The schedule is displayed as a large grid, with readers listed on the left side and times displayed along the top. There are five different colors on the grid, each of which represents something different:
- Purple: This is a blackout meaning during these times appointments are not available with this particular reader.
- White: This is an opening during which an appointment is available with a particular reader.
- Red/Blue: This is an appointment that is not available because it has been already been reserved.
- Red represents an online appointment.
- Blue represents an in person appointment.
- Gold: This indicates that the appointment is reserved for you. Only your appointment will appear as a gold block.
In order to reserve an appointment, click on a white block. This will open a new window. In this window you fill out a profile of what you are working on. The profile isn’t only for recordkeeping; it can be helpful to prepare your tutor in advance for your session. Be sure to click “Save Appointment” when you’re finished entering the information. If the appointment saves successfully, you’ll be taken to a new screen telling you so and you will receive a confirmation email. After refreshing the schedule, the time you reserved should appear as a gold block.
If you chose to conduct your appointment online, you will access the session through the window you made the appointment in. Sign into the WCOnline page and click on the gold box. There will be a red link that says “Start or Join Online Consultation” which will connect you to the Reader and your session can begin.
For a more complete guide on how to make an appointment as well as how to join online sessions, download this PDF.
Do I need to have a finished paper to come in?
No you don’t need to have a finished paper, a drafted paper, or even a paper at all. The Writing Center is happy to help you no matter what stage of writing you’re at. Whether you need to put the finishing touches on your work or you’re still brainstorming, the readers at the Writing Center are more than happy to help.
Is an online appointment just as good as an in-person appointment?
In order to provide our services to those who might not be able to come to an in-person session, our online system was recently upgraded to use microphones and webcams during a session, similar to a Skype session. Meetings take place with the same readers who would conduct in-person sessions.
How do I know where my appointment will be?
The location of your appointment immediately follows your reader’s name. For example, a tutor in the Writing Center would be listed as John (MacAlister 0032), while a tutor in the library might be Jane (Hagerty 127).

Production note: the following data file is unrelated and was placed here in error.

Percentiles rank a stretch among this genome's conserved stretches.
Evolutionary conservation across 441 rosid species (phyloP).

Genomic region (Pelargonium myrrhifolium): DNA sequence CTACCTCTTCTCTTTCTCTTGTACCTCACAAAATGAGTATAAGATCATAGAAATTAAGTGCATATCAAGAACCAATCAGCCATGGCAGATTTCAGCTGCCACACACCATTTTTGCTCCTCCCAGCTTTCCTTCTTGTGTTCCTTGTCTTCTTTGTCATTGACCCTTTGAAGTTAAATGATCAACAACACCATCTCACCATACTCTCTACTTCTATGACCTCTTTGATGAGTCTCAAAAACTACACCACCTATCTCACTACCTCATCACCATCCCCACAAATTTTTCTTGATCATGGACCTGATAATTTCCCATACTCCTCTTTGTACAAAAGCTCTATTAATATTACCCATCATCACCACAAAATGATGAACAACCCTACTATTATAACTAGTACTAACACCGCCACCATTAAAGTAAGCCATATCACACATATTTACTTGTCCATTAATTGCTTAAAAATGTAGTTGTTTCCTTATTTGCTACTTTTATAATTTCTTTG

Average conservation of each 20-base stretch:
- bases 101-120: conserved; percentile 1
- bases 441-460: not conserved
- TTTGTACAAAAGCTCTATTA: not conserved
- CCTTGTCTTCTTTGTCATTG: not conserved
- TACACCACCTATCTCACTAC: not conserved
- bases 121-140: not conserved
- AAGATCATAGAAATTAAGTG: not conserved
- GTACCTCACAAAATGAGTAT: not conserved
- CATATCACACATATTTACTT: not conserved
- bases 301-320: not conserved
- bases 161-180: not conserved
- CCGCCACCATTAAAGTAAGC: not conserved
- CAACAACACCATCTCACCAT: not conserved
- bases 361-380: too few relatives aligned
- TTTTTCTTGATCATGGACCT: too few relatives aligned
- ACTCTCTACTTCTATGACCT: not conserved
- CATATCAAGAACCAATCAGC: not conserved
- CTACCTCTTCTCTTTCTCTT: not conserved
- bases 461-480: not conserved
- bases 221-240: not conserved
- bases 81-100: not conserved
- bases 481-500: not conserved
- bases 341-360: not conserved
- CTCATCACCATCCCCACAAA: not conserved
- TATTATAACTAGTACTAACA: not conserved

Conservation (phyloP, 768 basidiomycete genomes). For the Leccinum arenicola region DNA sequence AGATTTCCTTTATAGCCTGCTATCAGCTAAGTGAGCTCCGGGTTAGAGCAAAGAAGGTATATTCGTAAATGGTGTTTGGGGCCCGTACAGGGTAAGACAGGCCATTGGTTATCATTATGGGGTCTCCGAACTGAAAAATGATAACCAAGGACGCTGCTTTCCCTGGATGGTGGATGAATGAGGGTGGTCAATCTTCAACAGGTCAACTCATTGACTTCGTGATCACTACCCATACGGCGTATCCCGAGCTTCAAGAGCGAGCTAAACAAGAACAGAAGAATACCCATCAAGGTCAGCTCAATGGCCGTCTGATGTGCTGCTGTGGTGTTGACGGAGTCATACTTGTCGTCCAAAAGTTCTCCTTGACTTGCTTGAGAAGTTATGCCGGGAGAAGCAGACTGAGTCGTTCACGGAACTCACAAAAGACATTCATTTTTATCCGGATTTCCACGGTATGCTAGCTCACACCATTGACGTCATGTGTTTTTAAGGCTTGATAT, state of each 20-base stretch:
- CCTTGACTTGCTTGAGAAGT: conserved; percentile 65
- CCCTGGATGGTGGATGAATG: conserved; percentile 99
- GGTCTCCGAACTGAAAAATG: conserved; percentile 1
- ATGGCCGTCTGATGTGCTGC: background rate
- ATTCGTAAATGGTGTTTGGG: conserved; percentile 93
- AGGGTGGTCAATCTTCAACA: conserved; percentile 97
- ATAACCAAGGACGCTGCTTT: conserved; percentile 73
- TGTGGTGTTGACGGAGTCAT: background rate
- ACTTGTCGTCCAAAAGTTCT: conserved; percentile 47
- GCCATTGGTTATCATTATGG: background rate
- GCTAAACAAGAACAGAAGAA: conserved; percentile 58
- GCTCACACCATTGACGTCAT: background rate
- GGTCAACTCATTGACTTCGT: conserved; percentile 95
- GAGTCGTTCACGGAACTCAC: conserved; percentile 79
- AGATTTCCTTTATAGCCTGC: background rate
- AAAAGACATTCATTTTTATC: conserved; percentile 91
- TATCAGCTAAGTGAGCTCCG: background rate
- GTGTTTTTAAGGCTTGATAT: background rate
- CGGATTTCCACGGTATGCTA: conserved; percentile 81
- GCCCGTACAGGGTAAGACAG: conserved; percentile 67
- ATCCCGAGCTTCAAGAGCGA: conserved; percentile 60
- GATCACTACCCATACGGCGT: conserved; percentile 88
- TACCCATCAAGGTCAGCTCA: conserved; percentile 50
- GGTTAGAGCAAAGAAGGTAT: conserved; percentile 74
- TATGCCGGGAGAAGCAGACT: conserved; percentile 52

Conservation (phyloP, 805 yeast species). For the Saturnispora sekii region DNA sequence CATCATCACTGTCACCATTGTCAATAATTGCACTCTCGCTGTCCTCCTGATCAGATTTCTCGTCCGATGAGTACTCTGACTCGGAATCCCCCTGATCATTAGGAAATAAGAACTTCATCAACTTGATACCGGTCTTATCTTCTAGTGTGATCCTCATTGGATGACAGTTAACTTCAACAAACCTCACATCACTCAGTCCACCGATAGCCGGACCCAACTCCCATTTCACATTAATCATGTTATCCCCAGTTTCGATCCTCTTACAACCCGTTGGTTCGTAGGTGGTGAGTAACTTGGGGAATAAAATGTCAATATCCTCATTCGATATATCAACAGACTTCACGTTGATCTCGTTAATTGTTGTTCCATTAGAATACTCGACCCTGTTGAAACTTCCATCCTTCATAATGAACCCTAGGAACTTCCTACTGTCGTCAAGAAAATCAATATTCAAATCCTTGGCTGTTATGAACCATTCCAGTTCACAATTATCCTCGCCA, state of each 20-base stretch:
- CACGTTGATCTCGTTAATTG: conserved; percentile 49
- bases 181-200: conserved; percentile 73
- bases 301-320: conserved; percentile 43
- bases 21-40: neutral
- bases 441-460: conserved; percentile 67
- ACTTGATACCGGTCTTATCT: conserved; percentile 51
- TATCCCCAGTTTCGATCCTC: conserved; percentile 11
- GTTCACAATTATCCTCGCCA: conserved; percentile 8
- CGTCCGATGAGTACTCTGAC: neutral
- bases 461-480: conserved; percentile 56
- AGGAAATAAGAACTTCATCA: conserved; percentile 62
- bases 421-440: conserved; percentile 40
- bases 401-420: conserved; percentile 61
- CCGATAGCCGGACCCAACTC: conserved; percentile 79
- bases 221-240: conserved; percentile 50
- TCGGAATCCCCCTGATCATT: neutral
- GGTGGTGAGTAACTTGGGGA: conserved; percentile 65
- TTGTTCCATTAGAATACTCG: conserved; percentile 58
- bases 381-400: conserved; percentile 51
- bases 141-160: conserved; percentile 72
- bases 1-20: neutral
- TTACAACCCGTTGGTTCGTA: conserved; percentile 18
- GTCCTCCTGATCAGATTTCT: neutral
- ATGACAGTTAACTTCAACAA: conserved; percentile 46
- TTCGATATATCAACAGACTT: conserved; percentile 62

Can I make more than one appointment?
Yes, students are allowed to make up to two appointments per week. They can be scheduled at any available time is most convenient for you, so long as the second appointment does not directly follow the first. On the Graduate Support Program, writers can only have one appointment per week.
Will my reader review my grammar?
Potentially, however we often find that grammar is not the most pressing concern when working on improving writing. Our readers are trained to focus on broader issues, like making sure that there is a strong thesis guiding the paper, coherence throughout the paper, clarity, and so on. It is usually more appropriate to address grammar near the end of the writing process, and even then it is not always productive to focus strictly on grammar.
Do readers at the Writing Center copyedit papers?
Rather than copyedit, at the Writing Center we prefer to help you revise your paper. Copyediting involves looking for mostly surface level details, and an appointment is usually better spent examining and improving deeper aspects of a paper instead of just polishing the surface. Also, appointments at the Writing Center are cooperative experiences, and copyediting is a very one-sided process. The paper may be improved slightly, but copyediting leads to very little growth as a writer. Readers may be able to give you tips to help you edit on your own, but they will not edit your paper for you.
Do I need to be present while the reader goes over my paper?
Yes, appointments at the Writing Center are conducted as conversations. Your reader will involve you in the process, and their understanding of your writing as well your own understanding will be advanced through discussion. By working together with someone, you can appreciate aspects of your writing you may otherwise miss if you were just going through the paper on your own.
Do you only review essays?
Many of our appointments focus on formal essays, but we’re more than happy to review any written work with you. Students often bring in drafts, presentations, reports, or just come in to brainstorm and plan how they will write their essays.
Will the Writing Center be able to help with papers like lab reports?
Yes, tutors are trained to help in all disciplines. Additionally, not all readers are English majors. Although some readers do study English, the majority comes from other majors across the university, such as business and engineering. As a result we have a very broad experience base to draw upon.